A good example in the market today is Extended Detection and Response (XDR). XDRwas initially a conceptthat varied based on which vendor you followed and which research paper you read. It is interesting to watch the evolutionof new capabilities such as this as vendors and independent knowledge and research groups interpret them differently. As organizations in different industries beginimplementing new concepts, you may observe parts of the concept become a new standard while some become optional. As an example, XDRcapabilities may not necessarily be a framework requirement today, but the elements comprising XDRmay be, such as Endpoint Detection and Response (EDR).
In no way, however, am I suggesting you should not evaluate or implement new products and technologies until they become part of a particular framework. In fact, you may find they you need to leverage them toimmediately address specific concerns in your security technology landscape. However, I recommend caution when implementing an overabundance of innovative technologies that have not been vetted successfully across multiple industries or simply may not be required to achieve a desired state of security. It is with this in mind that frameworks and models can help security leaders develop an organized, strategic approach for implementing capabilitiesand leverage a risk-based mindset for prioritization and determination of need.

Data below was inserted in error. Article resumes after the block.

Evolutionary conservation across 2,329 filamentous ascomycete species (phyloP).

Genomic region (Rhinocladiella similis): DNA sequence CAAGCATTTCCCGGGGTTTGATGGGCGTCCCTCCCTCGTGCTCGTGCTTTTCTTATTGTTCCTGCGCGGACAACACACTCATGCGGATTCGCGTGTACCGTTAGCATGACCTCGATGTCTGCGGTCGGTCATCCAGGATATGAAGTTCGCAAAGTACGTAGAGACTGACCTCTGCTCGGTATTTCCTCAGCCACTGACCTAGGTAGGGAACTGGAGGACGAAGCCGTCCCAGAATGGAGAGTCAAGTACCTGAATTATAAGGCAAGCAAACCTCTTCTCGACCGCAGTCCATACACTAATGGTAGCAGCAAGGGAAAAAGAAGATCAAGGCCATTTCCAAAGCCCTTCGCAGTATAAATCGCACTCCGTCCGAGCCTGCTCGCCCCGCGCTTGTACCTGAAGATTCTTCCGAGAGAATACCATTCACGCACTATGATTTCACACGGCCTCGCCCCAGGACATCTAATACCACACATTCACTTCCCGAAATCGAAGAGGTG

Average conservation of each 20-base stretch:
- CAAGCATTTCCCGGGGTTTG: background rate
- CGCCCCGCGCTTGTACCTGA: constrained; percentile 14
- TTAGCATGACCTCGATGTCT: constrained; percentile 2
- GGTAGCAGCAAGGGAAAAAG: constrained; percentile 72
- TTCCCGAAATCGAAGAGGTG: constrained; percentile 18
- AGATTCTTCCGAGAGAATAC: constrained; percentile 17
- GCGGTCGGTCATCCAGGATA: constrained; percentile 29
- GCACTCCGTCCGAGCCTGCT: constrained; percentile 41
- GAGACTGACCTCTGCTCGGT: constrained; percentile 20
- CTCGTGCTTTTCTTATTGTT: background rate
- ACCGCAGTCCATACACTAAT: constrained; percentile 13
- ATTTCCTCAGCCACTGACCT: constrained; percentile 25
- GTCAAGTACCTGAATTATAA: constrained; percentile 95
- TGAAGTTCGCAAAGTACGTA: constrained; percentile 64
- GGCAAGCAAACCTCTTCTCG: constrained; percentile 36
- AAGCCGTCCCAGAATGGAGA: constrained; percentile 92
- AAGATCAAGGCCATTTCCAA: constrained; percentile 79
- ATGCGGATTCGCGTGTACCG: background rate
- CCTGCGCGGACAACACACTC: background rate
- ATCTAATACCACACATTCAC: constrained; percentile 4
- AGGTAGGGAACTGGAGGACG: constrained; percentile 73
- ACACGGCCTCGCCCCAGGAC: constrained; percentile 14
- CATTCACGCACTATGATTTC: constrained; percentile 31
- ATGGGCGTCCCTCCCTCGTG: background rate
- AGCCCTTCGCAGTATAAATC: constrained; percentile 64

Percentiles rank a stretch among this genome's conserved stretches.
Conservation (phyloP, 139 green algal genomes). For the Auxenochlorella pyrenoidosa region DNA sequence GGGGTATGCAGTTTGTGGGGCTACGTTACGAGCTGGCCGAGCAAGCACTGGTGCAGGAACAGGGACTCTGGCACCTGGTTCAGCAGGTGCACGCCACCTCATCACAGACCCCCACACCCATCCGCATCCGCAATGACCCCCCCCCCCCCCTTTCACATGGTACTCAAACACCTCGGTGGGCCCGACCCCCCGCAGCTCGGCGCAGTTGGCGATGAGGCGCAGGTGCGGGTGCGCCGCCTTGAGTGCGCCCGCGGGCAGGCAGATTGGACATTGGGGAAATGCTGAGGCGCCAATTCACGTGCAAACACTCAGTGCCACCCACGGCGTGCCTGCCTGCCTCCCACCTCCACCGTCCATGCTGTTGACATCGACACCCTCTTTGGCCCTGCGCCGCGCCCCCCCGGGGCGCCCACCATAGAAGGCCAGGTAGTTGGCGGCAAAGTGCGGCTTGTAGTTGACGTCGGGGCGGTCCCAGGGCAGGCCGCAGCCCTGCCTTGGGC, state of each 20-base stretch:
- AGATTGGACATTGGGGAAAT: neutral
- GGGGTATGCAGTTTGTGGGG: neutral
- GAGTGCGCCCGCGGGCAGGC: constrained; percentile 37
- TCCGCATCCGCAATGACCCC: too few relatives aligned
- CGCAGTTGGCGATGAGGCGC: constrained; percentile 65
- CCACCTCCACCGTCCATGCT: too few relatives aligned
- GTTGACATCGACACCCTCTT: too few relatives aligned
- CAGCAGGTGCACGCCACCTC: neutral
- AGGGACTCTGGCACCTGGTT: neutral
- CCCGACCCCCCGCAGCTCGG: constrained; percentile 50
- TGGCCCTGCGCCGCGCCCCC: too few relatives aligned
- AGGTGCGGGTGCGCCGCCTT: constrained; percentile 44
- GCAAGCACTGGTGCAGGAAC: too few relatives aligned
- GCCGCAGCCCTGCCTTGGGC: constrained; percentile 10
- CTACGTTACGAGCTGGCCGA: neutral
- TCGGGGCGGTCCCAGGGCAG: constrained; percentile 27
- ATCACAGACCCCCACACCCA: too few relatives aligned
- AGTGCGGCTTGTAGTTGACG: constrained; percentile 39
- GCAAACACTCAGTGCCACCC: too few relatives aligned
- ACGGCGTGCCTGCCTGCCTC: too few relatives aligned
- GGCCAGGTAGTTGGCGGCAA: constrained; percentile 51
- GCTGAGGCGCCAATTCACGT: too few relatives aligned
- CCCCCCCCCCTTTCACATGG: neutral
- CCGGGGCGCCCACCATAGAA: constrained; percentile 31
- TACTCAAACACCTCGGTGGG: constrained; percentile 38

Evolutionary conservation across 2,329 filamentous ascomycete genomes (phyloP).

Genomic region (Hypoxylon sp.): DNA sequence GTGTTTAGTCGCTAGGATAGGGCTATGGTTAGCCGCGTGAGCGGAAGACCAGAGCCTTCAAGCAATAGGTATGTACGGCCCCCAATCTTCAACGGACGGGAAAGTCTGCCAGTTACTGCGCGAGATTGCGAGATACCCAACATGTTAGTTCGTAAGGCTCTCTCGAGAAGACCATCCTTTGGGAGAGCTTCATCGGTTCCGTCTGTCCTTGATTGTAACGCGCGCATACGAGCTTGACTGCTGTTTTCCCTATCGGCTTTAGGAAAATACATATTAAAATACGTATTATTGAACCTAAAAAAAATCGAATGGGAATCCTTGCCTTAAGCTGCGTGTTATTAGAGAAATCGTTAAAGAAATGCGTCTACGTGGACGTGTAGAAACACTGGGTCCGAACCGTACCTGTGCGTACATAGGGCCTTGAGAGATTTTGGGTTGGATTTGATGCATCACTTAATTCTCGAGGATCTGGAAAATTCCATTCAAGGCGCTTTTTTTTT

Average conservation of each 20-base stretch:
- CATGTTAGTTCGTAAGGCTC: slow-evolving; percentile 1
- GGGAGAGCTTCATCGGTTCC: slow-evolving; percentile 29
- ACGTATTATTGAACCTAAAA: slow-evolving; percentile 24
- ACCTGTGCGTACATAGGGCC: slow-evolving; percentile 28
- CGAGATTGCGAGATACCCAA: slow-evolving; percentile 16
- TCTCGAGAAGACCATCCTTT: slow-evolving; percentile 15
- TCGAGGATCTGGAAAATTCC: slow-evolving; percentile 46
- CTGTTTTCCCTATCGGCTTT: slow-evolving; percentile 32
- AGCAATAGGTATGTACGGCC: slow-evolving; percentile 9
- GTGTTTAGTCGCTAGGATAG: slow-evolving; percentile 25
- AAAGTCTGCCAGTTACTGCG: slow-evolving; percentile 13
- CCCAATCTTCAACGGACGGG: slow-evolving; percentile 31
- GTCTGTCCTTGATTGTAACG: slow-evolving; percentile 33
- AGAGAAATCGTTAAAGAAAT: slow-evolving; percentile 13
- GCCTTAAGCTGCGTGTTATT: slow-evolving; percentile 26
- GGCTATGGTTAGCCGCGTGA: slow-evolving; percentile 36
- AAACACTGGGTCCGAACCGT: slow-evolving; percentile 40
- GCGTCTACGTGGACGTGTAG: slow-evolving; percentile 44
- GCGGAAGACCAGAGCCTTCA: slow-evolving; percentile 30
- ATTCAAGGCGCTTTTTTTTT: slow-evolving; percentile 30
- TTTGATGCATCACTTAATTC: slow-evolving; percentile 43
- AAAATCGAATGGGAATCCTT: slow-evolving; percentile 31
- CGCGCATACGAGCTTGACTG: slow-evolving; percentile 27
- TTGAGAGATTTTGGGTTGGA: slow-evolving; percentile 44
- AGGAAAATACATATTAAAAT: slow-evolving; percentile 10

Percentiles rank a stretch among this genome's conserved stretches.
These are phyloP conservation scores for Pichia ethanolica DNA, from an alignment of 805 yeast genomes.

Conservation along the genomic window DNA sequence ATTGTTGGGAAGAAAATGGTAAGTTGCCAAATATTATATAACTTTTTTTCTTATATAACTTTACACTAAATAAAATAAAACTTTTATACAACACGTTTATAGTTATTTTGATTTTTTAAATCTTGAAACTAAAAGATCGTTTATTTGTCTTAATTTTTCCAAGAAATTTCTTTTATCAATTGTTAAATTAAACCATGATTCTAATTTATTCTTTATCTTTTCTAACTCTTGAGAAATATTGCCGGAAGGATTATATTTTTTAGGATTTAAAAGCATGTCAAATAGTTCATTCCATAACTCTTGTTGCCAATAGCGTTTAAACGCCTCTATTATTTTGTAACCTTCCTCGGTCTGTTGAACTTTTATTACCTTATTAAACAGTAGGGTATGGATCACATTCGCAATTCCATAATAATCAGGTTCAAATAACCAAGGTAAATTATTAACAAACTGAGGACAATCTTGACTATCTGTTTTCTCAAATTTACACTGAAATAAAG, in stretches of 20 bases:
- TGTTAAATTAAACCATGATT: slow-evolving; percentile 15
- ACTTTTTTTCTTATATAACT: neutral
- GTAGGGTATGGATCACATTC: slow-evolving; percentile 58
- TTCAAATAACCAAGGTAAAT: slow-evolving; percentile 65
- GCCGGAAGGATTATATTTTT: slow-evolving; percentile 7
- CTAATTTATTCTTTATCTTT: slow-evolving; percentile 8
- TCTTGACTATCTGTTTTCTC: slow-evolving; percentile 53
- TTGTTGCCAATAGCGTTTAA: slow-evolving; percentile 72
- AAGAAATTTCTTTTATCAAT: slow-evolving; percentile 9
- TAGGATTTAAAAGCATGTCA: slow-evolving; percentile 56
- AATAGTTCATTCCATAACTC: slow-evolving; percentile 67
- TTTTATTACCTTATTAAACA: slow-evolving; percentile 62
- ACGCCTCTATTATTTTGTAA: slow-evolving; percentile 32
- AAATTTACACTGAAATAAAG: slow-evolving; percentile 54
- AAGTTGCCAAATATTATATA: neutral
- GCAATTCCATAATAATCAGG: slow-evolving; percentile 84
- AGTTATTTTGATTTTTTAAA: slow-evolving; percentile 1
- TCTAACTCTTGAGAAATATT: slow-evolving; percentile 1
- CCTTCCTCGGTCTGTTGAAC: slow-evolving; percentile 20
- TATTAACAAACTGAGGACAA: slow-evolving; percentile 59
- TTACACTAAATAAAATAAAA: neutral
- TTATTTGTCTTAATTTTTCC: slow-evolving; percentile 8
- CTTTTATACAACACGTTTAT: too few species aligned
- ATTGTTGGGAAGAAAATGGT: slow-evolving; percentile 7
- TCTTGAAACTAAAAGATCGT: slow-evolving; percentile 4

Frameworks can be slow to include newer technologies and approaches, especiallyto a level that allows an organization to keep pace with emerging threats. This is where it becomes imperative for each organization to evaluate whichmethod they choose to follow, and the scope with which they choose to implement it. But the advantage of a risk-based approach is you do not have to implement every capability to the highest level. While it may be desirable, it is not always achievable. Using a risk-based mentality allows us as security leaders to implement capabilities in support of organizational prioritiesthat align with the risk appetite.
As frameworks and models continue to evolve and incorporate new capabilities, they can provide a viable method to help organizations prioritize and focus their security efforts. These enable leaders to leverage an organized, risk-based approach to achieve the desired level of maturityfor the security program while meeting regulatory requirements for their specific industry. But security leaders should always maintain a watchful eye on the technology landscape and understand how those technologies can specifically address new threats or gaps in their program. If the new capability or technology solves an immediate problem, then the leaders, based on their organization’s risk appetite, can prioritize without waiting for the various frameworks and models to catch up.
Note: The views expressed herein are entirely my own and do not reflect the position of Arkansas Blue Cross Blue Shield.
(Devin Shirley has an extensive and varied career in managing and directing telecommunications, security, and IT assets in the military and in the private sector. He holds a bachelors degree from West Point and a masters degree from Oklahoma State University. Currently, he serves as Chief Information Security Officer for Arkansas Blue Cross and Blue Shield.)